Reversing a decade-old ban on a form of political pork could help pull some power back to Congress from the White House.
Earmarks Are Returning To Congress, And Maybe For The Better
What’s a great way to restore some fiscal responsibility, order and predictability to Congress from the view of businesses? The version of pork barrel politics called earmarks.
Not getting rid of them. Bringing them back.
Executives who want to understand the congressional appropriations game had better start paying attention.
For ten years, the House of Representatives has kept earmarks—the type of local infrastructure spending that representatives and senators would lobby to bring home to their districts—off the table. Too many companies. Terrible examples of waste and corruption. The famous bridge to nowhere in Alaska. Remember that?
But both Democrats and Republicans have agreed to resurrect the practice and political experts say it might improve the body’s effectiveness.
While Jeffrey Lazarus, a professor of political science at Georgia State University, told Zenger News “the bad is real,” he also tends to think that “earmarks are more good than bad.”
A return to earmarks can help “keep the power of the purse with Congress and diminish the executive branch’s encroachment on that,” he said.
Traditionally, Congress would consider spending bills for 12 overall categories of government spending. To get them through, earmarks let a committee chair cajole support of legislators who could then tout the federal money to their districts
That hasn’t been the case for years. The House rolls everything into massive omnibus spending bills with thousands of pages that many representatives don’t have the time or energy to read. Passage is often tied to the panic of an impending government shutdown.
The change has also shifted control in Congress. The elimination of earmarks helped push central control among “a few power players,” American Enterprise Institute (AEI) resident scholar Kevin Kosar told Zenger. That makes the institution even more dysfunctional.
Ending earmarks didn’t add the fiscal restraint that many had assumed. Kosar and Zachary Courser, a visiting assistant professor at Claremont McKenna College examined the post-earmark era. Government spending, of which earmarks were about 1%, didn’t go down.
The group Citizens Against Government Waste counts pork in the major spending bills as having run $375.7 billion since federal fiscal year 1991.
The real change was that discretionary spending moved to the executive branch.
While some thought the arrangement less corrupt, others viewed a shift of potential corruption to the executive branch, which can help promote its party’s candidates by local spending near election times.
Political early on
Having a generally negative view of earmarks can come from a few bad stories and lack of understanding what function they perform. AEI’s Kosar calls himself “a guy who gets riled up about waste, fraud, and abuse,” who read that the late Senator Robert Byrd tried to have an unneeded $7 million atomic clock built in West Virginia back in 1993.
“I remember getting so outraged at this and thinking that earmarks were a terrible, terrible idea,” Kosar said. Then he came to understand how they work.
“The reason a lot of people run for office is that they want to wield power,” Kosar said. “One of the ways you do that is decide where stuff gets spent. If you can’t do that or other [actions] that change things, you get a frustrated neurotic. No surprise they spend their time going on television and making crazy talk and casting ideological votes because that’s all they kind of got to run for reelection.”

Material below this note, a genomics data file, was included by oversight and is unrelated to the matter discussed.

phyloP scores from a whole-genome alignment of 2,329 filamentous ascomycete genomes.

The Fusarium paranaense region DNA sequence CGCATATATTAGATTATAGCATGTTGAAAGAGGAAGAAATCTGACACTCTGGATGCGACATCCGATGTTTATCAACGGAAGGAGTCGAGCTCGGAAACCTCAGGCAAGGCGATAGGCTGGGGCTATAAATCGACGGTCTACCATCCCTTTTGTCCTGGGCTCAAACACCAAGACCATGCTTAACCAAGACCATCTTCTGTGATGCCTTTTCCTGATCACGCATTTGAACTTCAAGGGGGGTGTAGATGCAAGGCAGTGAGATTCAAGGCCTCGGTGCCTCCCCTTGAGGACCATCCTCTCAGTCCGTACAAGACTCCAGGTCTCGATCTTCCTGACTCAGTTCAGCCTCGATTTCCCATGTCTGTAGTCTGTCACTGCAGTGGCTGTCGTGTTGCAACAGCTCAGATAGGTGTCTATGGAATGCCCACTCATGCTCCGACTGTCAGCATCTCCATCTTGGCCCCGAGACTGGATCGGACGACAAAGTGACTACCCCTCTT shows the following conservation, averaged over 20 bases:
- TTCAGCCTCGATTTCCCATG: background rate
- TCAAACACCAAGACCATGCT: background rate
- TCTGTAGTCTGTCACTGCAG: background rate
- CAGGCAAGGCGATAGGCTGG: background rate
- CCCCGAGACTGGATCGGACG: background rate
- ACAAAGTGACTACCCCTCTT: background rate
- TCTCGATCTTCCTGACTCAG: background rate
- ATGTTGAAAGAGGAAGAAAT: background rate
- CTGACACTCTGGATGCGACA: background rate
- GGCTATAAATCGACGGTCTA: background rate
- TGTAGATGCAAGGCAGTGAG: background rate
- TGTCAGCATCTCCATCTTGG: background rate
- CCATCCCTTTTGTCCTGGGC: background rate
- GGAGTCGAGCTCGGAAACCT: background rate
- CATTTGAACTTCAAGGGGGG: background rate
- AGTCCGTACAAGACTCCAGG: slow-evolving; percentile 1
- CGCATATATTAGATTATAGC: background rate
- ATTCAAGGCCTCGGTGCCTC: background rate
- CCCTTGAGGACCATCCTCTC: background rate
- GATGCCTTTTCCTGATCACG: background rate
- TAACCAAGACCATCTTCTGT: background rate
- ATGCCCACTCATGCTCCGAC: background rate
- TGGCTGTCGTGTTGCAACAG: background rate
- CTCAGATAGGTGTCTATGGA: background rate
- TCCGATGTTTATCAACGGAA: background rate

Earmarks started in the late 1700s to direct spending on “rivers and harbors,” said Andrew Sidman, an associate professor and chair of the department of political science at the John Jay College of Criminal Justice. The first was to fund construction of a light house—a most practical consideration in an era of marine travel and commerce.
Even with admitted corruption along the way, many other earmark projects over the years also have delivered practical resources for communities. They also served as “distributive spending to grease the skids” for annual spending bills, according to Kosar. Let an elected official bring home the bacon and they’re more willing to set the breakfast table.
“While this began as a way for members of congress to identify particular types of spending that their constituents needed, it morphed into something that was politically useful quickly,” Sidman said. “It became a very ideological, party/politics thing by the 1830s. It’s only after the Civil War when we get past reconstruction and, all of a sudden, Southern Democrats aren’t as opposed to federal works money anymore.”
A new balance
“By getting rid of the earmarks, you created the process by which people had to apply for funding through federal departments and agencies,” Sidman said, “which meant the executive branch had complete control.”
With earmarks—once called “congressionally-directed spending” and now “community project funding “—on their way back, Congress says it’s trying to keep better control over the mechanism.
In the House, members are restricted to 10 requests in a given fiscal year (October through the following September). There must be evidence of community support, all requests are to be posted online, and representatives must certify that they nor their spouses have a financial interest.
Will there still be cases of bad intent? Almost inevitably.
“Somebody somewhere will misuse an earmark, get themselves in trouble, and the drumbeat against earmarks will come back,” Lazarus said.
Because politicians are always ready to innovate when it comes to reelection. Where there’s a bill, there’s a way.
(Edited by Bryan Wilkes)